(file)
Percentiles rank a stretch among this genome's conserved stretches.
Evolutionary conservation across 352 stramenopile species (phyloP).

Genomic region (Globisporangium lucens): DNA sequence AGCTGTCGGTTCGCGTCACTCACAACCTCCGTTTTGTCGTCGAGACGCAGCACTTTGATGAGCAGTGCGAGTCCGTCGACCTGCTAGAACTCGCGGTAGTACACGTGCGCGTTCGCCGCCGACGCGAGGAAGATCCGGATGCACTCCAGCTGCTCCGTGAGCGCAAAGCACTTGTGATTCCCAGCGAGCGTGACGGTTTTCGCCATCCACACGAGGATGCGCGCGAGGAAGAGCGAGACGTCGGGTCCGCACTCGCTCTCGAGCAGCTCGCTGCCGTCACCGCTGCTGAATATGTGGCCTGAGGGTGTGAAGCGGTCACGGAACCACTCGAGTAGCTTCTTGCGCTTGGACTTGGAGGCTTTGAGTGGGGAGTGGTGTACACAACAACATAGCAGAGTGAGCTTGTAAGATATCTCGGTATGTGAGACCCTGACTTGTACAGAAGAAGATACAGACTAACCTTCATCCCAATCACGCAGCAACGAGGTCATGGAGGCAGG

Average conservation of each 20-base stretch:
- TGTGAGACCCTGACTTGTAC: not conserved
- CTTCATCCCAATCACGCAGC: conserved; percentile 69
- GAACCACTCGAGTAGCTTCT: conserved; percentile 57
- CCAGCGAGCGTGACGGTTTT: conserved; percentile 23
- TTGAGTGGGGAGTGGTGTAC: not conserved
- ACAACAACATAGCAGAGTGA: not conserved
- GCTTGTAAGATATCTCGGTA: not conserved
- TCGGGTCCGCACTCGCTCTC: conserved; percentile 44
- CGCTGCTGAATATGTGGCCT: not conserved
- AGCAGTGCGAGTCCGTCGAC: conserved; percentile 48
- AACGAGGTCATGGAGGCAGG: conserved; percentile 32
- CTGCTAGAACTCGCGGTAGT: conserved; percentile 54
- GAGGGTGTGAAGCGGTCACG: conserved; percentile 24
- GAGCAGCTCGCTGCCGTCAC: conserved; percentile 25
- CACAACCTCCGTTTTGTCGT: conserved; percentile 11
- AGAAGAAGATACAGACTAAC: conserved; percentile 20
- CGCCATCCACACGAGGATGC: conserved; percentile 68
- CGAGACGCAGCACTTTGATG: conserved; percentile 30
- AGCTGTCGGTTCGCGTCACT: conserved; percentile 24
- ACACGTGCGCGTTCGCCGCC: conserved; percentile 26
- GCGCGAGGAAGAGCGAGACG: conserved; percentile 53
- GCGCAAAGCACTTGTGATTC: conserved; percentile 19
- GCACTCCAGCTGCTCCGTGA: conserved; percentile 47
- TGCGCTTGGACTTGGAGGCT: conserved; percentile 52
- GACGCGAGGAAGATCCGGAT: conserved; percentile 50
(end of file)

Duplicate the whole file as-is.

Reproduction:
Percentiles rank a stretch among this genome's conserved stretches.
Evolutionary conservation across 352 stramenopile species (phyloP).

Genomic region (Globisporangium lucens): DNA sequence AGCTGTCGGTTCGCGTCACTCACAACCTCCGTTTTGTCGTCGAGACGCAGCACTTTGATGAGCAGTGCGAGTCCGTCGACCTGCTAGAACTCGCGGTAGTACACGTGCGCGTTCGCCGCCGACGCGAGGAAGATCCGGATGCACTCCAGCTGCTCCGTGAGCGCAAAGCACTTGTGATTCCCAGCGAGCGTGACGGTTTTCGCCATCCACACGAGGATGCGCGCGAGGAAGAGCGAGACGTCGGGTCCGCACTCGCTCTCGAGCAGCTCGCTGCCGTCACCGCTGCTGAATATGTGGCCTGAGGGTGTGAAGCGGTCACGGAACCACTCGAGTAGCTTCTTGCGCTTGGACTTGGAGGCTTTGAGTGGGGAGTGGTGTACACAACAACATAGCAGAGTGAGCTTGTAAGATATCTCGGTATGTGAGACCCTGACTTGTACAGAAGAAGATACAGACTAACCTTCATCCCAATCACGCAGCAACGAGGTCATGGAGGCAGG

Average conservation of each 20-base stretch:
- TGTGAGACCCTGACTTGTAC: not conserved
- CTTCATCCCAATCACGCAGC: conserved; percentile 69
- GAACCACTCGAGTAGCTTCT: conserved; percentile 57
- CCAGCGAGCGTGACGGTTTT: conserved; percentile 23
- TTGAGTGGGGAGTGGTGTAC: not conserved
- ACAACAACATAGCAGAGTGA: not conserved
- GCTTGTAAGATATCTCGGTA: not conserved
- TCGGGTCCGCACTCGCTCTC: conserved; percentile 44
- CGCTGCTGAATATGTGGCCT: not conserved
- AGCAGTGCGAGTCCGTCGAC: conserved; percentile 48
- AACGAGGTCATGGAGGCAGG: conserved; percentile 32
- CTGCTAGAACTCGCGGTAGT: conserved; percentile 54
- GAGGGTGTGAAGCGGTCACG: conserved; percentile 24
- GAGCAGCTCGCTGCCGTCAC: conserved; percentile 25
- CACAACCTCCGTTTTGTCGT: conserved; percentile 11
- AGAAGAAGATACAGACTAAC: conserved; percentile 20
- CGCCATCCACACGAGGATGC: conserved; percentile 68
- CGAGACGCAGCACTTTGATG: conserved; percentile 30
- AGCTGTCGGTTCGCGTCACT: conserved; percentile 24
- ACACGTGCGCGTTCGCCGCC: conserved; percentile 26
- GCGCGAGGAAGAGCGAGACG: conserved; percentile 53
- GCGCAAAGCACTTGTGATTC: conserved; percentile 19
- GCACTCCAGCTGCTCCGTGA: conserved; percentile 47
- TGCGCTTGGACTTGGAGGCT: conserved; percentile 52
- GACGCGAGGAAGATCCGGAT: conserved; percentile 50